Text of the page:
Having an Attorney
Having an attorney from Robinson, Seiler & Anderson in Utah County to help you with your will is always recommended. Hiring an attorney can help you to make sure your will covers everything your family may need after you are gone. The attorney can also help you when it comes to giving advice on estate planning and living trusts. The experienced attorneys at Robinson, Seiler & Anderson will make sure your written will meets all the requirements of the state and county you live in.
Joint or Separate Wills
If you and your spouse are drafting your wills together, you may have considered having a joint will. Most advise against having joint will and some states won’t even recognize them. It isn’t likely that you and your spouse will die at the same time, so it makes more sense to have separate wills written up.
Having an executor will help to make sure the aspects of your life are taken care of after you die. Choose someone you can trust such as a close friend, family member or child. If your affairs are fairly complicated you can have an attorney named as your executor. Make sure you list them of having the ability to deal with any existing debt and pay your bills.
Keeping your Will Safe
Keeping your will in a safe and accessible spot to your family is a must. The best option is by putting it in a fire and water-proof safe in your home. If you fear your will might be harmed or lost you can always give copies to your lawyer for safe keeping.
Having a will is a must when it comes to taking care of what you leave behind. The attorneys at Robinson, Seiler & Anderson in Utah County can give you the advice you need when writing your will. Give us a call today to set up an appointment.
Estate planning is the process of making a plan of who will get which of your assets when you pass on. Regardless of the size of your estate, you need to have this plan in place.
Following these tips will help you in your process of planning your estate.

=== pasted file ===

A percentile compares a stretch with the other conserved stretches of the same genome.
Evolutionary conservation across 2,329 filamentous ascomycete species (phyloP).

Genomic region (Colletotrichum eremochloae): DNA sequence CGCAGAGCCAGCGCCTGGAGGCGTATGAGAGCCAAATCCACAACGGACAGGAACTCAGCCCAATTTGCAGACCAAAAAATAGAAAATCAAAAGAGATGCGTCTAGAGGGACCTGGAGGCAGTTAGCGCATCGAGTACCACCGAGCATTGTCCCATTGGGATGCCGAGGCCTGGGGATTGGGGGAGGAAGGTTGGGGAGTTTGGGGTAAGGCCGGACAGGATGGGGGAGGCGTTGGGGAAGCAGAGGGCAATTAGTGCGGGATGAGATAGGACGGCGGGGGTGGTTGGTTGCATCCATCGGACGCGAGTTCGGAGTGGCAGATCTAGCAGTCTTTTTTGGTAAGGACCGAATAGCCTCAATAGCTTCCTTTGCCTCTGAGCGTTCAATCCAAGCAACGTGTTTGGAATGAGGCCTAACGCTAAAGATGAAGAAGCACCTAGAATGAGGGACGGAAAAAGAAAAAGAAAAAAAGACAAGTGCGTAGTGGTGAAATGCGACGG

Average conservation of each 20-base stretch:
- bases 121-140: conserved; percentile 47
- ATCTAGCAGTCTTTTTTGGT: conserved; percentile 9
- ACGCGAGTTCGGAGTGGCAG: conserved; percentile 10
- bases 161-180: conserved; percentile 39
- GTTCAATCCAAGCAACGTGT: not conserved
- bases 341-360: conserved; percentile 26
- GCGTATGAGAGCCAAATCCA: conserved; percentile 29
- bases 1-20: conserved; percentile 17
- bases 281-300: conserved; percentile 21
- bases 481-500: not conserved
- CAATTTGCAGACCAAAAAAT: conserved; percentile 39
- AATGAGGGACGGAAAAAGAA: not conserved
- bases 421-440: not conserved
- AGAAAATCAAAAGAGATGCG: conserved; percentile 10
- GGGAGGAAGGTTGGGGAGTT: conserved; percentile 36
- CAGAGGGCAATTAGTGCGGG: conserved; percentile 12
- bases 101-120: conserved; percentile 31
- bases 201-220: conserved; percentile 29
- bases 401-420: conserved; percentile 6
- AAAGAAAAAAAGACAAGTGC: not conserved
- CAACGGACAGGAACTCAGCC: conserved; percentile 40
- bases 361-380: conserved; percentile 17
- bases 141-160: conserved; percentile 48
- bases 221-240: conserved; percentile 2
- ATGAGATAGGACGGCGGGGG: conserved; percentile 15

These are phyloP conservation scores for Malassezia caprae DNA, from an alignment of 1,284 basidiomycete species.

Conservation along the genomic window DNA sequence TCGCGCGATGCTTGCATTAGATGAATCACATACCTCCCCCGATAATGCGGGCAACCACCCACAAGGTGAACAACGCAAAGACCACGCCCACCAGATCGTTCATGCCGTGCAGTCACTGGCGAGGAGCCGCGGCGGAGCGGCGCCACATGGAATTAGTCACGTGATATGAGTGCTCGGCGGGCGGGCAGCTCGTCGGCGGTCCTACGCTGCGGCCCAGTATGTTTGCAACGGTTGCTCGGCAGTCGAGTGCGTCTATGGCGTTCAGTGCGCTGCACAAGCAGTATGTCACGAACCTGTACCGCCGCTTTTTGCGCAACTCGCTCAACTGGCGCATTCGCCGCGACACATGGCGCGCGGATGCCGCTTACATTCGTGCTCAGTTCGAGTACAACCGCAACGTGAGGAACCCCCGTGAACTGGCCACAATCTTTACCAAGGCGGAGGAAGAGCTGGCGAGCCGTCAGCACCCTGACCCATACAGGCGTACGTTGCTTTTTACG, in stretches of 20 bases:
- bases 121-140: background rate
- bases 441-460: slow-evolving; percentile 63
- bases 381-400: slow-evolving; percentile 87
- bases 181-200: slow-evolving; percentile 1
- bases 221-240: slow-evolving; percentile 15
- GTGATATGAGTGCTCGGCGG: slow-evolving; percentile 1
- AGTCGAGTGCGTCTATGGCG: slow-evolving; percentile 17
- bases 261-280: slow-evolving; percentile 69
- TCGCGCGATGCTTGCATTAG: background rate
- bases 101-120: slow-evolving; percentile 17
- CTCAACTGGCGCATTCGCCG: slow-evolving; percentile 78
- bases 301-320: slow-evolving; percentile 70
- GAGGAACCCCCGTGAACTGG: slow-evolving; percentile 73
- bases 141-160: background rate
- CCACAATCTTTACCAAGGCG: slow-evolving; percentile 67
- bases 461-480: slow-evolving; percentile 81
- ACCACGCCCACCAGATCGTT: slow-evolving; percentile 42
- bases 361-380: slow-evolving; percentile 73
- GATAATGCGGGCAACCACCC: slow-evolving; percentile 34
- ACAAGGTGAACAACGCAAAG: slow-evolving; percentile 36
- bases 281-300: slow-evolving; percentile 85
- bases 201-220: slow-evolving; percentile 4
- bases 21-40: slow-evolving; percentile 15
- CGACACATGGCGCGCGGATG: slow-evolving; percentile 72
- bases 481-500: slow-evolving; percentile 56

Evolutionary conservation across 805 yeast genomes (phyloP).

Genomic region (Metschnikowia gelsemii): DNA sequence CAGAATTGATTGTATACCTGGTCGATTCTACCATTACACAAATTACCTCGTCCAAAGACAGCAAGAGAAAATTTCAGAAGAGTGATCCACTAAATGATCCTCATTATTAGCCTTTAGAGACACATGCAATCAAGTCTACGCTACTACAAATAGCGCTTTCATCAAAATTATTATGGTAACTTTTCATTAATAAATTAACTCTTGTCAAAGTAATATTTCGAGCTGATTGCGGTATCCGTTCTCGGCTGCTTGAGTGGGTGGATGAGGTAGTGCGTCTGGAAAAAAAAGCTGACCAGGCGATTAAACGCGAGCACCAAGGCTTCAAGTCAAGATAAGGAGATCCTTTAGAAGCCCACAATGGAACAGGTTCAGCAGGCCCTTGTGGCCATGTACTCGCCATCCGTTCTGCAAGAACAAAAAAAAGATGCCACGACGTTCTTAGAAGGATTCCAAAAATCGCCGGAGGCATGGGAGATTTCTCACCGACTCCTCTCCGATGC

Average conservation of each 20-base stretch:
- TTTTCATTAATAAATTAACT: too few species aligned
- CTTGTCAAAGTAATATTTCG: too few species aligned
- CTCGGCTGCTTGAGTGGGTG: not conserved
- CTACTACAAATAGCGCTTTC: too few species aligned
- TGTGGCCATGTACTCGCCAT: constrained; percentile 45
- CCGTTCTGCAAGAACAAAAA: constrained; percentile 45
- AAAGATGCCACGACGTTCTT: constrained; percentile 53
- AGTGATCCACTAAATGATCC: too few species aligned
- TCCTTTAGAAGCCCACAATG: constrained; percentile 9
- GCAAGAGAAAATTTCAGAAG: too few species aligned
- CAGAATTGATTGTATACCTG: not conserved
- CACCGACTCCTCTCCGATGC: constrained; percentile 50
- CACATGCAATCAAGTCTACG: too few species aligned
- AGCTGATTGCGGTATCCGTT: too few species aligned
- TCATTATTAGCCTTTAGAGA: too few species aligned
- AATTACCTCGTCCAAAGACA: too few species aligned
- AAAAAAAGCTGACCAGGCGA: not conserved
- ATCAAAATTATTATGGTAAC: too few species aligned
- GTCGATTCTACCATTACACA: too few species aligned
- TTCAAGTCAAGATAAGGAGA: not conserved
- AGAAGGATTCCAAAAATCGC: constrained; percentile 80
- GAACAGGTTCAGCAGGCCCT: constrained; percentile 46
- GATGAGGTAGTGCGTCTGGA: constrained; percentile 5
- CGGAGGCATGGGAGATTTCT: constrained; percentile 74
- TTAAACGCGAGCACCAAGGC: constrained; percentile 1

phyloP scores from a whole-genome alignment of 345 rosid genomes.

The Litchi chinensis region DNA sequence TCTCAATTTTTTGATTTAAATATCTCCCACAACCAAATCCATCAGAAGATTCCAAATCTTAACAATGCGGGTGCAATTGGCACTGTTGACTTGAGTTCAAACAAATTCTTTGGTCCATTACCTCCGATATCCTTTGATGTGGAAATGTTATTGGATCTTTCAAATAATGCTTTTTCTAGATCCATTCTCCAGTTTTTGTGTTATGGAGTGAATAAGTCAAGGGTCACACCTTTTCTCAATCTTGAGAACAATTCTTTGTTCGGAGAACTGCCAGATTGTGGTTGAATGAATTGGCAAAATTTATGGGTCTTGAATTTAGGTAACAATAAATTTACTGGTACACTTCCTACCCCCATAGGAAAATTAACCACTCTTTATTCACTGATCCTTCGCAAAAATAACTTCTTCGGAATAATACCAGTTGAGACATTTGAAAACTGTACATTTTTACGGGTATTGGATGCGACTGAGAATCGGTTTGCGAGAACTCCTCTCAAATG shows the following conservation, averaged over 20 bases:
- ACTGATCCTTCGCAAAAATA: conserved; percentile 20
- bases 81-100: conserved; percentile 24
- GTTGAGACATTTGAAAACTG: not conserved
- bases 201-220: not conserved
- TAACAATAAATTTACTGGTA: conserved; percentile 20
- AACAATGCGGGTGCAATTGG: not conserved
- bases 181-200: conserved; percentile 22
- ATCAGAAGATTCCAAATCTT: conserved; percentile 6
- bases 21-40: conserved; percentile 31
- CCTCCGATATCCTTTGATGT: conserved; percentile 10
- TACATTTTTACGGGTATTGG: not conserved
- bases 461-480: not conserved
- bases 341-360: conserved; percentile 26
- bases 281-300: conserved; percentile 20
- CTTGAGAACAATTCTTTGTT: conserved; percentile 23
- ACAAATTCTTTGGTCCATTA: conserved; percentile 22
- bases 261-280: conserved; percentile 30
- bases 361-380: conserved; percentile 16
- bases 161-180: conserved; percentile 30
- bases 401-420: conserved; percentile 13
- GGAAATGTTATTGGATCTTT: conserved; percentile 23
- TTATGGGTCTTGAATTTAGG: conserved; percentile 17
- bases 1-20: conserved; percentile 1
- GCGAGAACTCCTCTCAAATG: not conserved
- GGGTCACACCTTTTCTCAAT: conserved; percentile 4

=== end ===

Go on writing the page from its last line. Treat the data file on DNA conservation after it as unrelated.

State Who Gets What
Set time aside to put in place a will. f you do not have a will in place, laws will determine who inherits your assets. This includes nonfinancial assets that might be important to you and your family members. A will also allows you to name a guardian for your children should something happen to both parents.
Choose How Money Should Be Spent
If you are planning to have certain assets cover specific expenses, then you should create trusts for those. The trustees of these accounts will be obligated to spend that money to cover those expenses that you declared.
Select a Qualified Executor for Your Estate
An executor is responsible for paying off your debts and distributing your assets according to your will. The most obvious choice would be your oldest child or spouse, but make sure you choose someone you trust.
Make Certain Family members Know About Important Documents
Prepare a list that shows where important documents are kept. Let family members know about this list. If they are kept hidden in a safe, make sure they know about the code.
"Derek Marshall is a bright and capable estate planning attorney. I had the opportunity to work with Derek as his mentor several years ago, and I've been impressed with his abilities and legal analysis."
- Marc Austin, Attorney